It held that that the residency restrictions in Proposition 83, a November 2006 initiative, are not just public safety measures but also would punish ex-offenders by forcing them out of their homes.
Prop. 83, called Jessica's Law by its sponsors, imposes "traditional banishment under another name," the Fourth District Court of Appeal court said.
The ruling leaves the law in effect but could limit its application. The U.S. Constitution forbids laws that retroactively impose criminal penalties or increase punishment for past offenses. Thousands of sex-offenders on parole could benefit from the ruling.
A lawyer for four men challenging Prop. 83 before the state Supreme Court said Thursday that the ruling should prevent the state from imposing the residency restrictions on parolees who committed sex crimes before the ballot measure passed.
The attorney, Ernest Galvan, said the state now is applying the 2,000-foot buffer zone requirement to any former sex offender who has been paroled since Prop. 83 passed, even if the parolee committed a sex crime many years earlier and was serving a sentence for an unrelated crime. He said at least 2,000 parolees fall into that category, and the number is growing by hundreds each month.
"You can't criminalize conduct after it's already happened, can't increase the punishment, because everyone's entitled to notice of what's criminal now," Galvan said.
Lisa Page, spokeswoman for Gov. Arnold Schwarzenegger, said the administration is reviewing the ruling. "The governor strongly supports Jessica's Law and keeping families and children safe," she said.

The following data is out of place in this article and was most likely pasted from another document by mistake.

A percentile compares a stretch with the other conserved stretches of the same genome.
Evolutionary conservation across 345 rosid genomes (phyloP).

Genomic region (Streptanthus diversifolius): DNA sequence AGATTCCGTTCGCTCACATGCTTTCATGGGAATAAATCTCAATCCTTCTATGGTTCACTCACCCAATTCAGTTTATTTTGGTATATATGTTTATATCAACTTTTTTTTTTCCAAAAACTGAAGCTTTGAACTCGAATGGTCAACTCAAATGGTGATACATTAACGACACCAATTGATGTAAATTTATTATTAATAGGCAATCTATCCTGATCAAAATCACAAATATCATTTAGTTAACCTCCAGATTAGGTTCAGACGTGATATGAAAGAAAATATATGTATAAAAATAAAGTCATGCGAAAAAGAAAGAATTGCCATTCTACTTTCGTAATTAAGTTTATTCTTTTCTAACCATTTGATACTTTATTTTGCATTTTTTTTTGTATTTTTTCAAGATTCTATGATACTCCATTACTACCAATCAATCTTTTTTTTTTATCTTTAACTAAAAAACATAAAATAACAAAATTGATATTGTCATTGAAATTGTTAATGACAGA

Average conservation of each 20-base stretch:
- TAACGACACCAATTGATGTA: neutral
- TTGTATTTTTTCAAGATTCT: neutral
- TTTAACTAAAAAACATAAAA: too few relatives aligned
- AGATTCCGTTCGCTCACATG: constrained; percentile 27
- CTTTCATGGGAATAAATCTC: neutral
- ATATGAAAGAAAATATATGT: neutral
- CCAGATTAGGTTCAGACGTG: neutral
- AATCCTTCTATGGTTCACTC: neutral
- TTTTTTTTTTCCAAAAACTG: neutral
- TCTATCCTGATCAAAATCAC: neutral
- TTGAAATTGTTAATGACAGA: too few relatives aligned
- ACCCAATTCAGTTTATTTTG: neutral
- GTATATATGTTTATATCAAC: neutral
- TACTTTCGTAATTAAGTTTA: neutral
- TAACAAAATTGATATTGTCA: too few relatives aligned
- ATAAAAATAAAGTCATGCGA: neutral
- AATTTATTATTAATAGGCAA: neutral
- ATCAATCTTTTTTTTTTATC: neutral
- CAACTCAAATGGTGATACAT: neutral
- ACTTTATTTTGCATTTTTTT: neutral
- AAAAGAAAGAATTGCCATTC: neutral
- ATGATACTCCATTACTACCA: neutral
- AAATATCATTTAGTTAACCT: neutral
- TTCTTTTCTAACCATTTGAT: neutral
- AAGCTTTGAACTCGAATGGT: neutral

Prop. 83, approved by 70 percent of the voters, increased sentences for various sex crimes and also barred all registered sex offenders - whose crimes range from forcible rape to indecent exposure - from living within 2,000 feet of a school or park where children regularly gather.
State law previously prohibited only convicted child molesters from living within a quarter-mile of a school. Prop. 83 makes most densely populated areas of California off limits to paroled sex criminals, including nearly all of San Francisco.
The state initially sought to apply the residency restrictions to all 90,000 registered sex offenders in California, but federal judges ruled that it did not cover anyone paroled before Prop. 83 passed.
In the case pending before the state Supreme Court, the four parolees say the residency restrictions are an unconstitutional retroactive punishment and an unreasonable parole condition. They say the limits should be applied only to those who committed crimes against children.
In Wednesday's ruling, the appeals court overturned the residency restrictions on an Anaheim man, Steven Lloyd Mosley, who was convicted in 2007 of assaulting a 12-year-old girl four years earlier but acquitted of committing a lewd act. The trial judge nevertheless concluded that Mosley had committed a sex crime, ordered him to register with police as a sex offender and barred him from living within 2,000 feet of a school or park.
In a 3-0 ruling, the court said the judge's order would have been valid if the Prop. 83 requirements were simply non-punitive measures to protect the public. But because they have an "overwhelmingly punitive effect," the court said, they can be imposed only after a jury trial and conviction for a sex crime. That also means the restrictions can't be applied retroactively, San Francisco Chronicle reported.
The law forces many parolees to leave their homes and leaves them under "constant threat of ouster" from their new residences if a new school or park opens nearby, said Justice Raymond Ikola.